The Academy Awards receive a lot of criticism and stigma in regards to elitism and exclusivity for what they nominate and subsequently award at the coveted Oscar ceremony. Whether it is a fantastic How to Train Your Dragon film losing out on Best Animation (again!) or something more significant like how women are represented in the industry, the Oscars oftentimes receive the lion’s share when it comes to award show related criticism. This year was no different as far as controversy’s concerned, although, something significant did happen as far as inclusion is concerned – Parasite became the first non-English film to receive an Academy Award for Best Picture. Not only that, but Parasite stands proudly as not only the first South Korean film to receive Academy recognition, but came home with more accolades as well – like Best Foreign Language film and Best Director. As of now, the film has received critical acclaim from critics, heralding it as one of the best South Korean films ever made, and it has grossed nearly 200 million worldwide. The film has clearly captured the zeitgeist, so to speak, and while many of us here at Mashers Club already coveted South Korean cinema, it begs to ask whether or not the film is on-par with the reception it has received.
Personally, although I don’t necessarily invest a lot of credibility in the Academy Awards, I do have a level of admiration for them. They may turn a blind-eye to any and all merit had by mainstream blockbusters and they may shun every genre film (I particularly enjoyed Jordan Peele’s Us this year), but they can offer a spotlight for films that otherwise might not turn heads the way more popular films may. Parasite isn’t the type of film often recognized by the Academy, but it is a prime example of bringing attention to a film that might go overlooked. I thoroughly enjoy South Korean films and they have been something I have been wanting to further pursue and discuss on Mashers Club, but it is only by happenstance I even owned a copy of Parasite, and had I not heard all the buzz about it, it might have taken me a while to sit down and watch it.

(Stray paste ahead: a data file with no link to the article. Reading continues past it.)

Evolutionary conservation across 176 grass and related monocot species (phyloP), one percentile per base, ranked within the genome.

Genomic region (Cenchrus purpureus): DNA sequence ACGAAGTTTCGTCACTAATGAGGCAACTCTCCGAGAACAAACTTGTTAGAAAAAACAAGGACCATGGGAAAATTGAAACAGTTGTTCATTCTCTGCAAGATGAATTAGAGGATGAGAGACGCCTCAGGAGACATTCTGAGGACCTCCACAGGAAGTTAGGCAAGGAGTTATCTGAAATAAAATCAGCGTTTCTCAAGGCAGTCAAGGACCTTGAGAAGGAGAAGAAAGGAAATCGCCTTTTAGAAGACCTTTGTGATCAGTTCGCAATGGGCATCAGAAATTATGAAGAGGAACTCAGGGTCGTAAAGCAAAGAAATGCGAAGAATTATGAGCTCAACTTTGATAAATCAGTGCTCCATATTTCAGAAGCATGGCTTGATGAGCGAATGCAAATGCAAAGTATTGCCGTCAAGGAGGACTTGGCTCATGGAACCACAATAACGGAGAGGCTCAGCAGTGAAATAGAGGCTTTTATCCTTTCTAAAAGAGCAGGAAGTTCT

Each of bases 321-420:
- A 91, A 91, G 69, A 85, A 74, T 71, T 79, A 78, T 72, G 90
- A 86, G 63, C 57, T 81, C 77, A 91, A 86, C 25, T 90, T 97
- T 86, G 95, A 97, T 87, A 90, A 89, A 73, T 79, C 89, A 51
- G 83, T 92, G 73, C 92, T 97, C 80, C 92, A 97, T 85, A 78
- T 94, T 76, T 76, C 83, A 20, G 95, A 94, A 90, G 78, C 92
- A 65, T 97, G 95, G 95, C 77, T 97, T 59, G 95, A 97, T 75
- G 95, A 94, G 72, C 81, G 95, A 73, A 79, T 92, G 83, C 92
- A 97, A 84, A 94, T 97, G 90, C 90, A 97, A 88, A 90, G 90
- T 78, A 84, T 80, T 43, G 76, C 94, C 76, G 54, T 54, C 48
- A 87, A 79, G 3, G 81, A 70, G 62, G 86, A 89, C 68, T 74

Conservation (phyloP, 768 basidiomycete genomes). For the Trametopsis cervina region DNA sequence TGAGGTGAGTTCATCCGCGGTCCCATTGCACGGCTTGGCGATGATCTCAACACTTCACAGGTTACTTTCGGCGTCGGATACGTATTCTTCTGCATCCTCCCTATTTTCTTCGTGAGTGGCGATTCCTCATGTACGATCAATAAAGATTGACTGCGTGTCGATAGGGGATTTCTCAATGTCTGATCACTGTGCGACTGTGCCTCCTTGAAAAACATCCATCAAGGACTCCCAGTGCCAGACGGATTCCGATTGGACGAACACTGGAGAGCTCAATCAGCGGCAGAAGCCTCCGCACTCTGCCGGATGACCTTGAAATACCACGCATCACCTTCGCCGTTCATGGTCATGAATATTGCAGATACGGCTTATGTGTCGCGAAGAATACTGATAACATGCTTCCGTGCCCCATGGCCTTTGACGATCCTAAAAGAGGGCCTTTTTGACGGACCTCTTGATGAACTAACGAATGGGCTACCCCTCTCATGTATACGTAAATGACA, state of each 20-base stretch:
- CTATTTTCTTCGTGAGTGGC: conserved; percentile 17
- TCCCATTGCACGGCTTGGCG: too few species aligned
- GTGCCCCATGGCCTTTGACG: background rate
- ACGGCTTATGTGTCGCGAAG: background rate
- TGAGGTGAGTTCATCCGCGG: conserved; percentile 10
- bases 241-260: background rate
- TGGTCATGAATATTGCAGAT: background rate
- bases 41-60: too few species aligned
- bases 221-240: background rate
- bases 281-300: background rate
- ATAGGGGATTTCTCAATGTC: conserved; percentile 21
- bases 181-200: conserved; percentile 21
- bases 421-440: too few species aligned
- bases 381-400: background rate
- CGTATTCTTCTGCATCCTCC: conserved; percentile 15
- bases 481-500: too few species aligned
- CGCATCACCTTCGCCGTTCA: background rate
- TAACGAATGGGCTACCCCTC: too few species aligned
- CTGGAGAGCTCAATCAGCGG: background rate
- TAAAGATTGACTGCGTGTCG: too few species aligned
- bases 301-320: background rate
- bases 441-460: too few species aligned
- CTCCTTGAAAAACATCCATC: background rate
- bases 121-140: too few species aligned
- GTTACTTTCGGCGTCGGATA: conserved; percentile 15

I went into this film blind, with little to no concrete information regarding its story-line and I think, really, that holds a lot of the film’s charm. In a short description – Parasite follows a poor family who hatch this scheme to become employed by a wealthy family. Their approach is very Frank Abagnale (the real-life person that Catch Me If You Can is based on), presenting themselves as if they are highly qualified for the jobs they’re seeking employment on, despite the fact they are completely full of it.
The film is directed by Bong Joon-ho, a director I am familiar with, but not incredibly so. I know of movies like Snowpiercer and Okja, but I haven’t seen them. The only film I had to go on was his directorial contribution for the critically acclaimed Monster movie The Host, which I had seen, but didn’t leave an impression on me the way I would like. The film was written by Bong Joon-ho and Han Jin-won and stars a cast comprised of Song Kang-ho, Lee Sun-kyun, Cho Yeo-jeong, Choi Woo-shik and Park So-dam. Of those, the name that stuck out to me most was Song Kang-ho, as I had seen him in many Park Chan-wook movies like the Vengeance Trilogy and Thirst.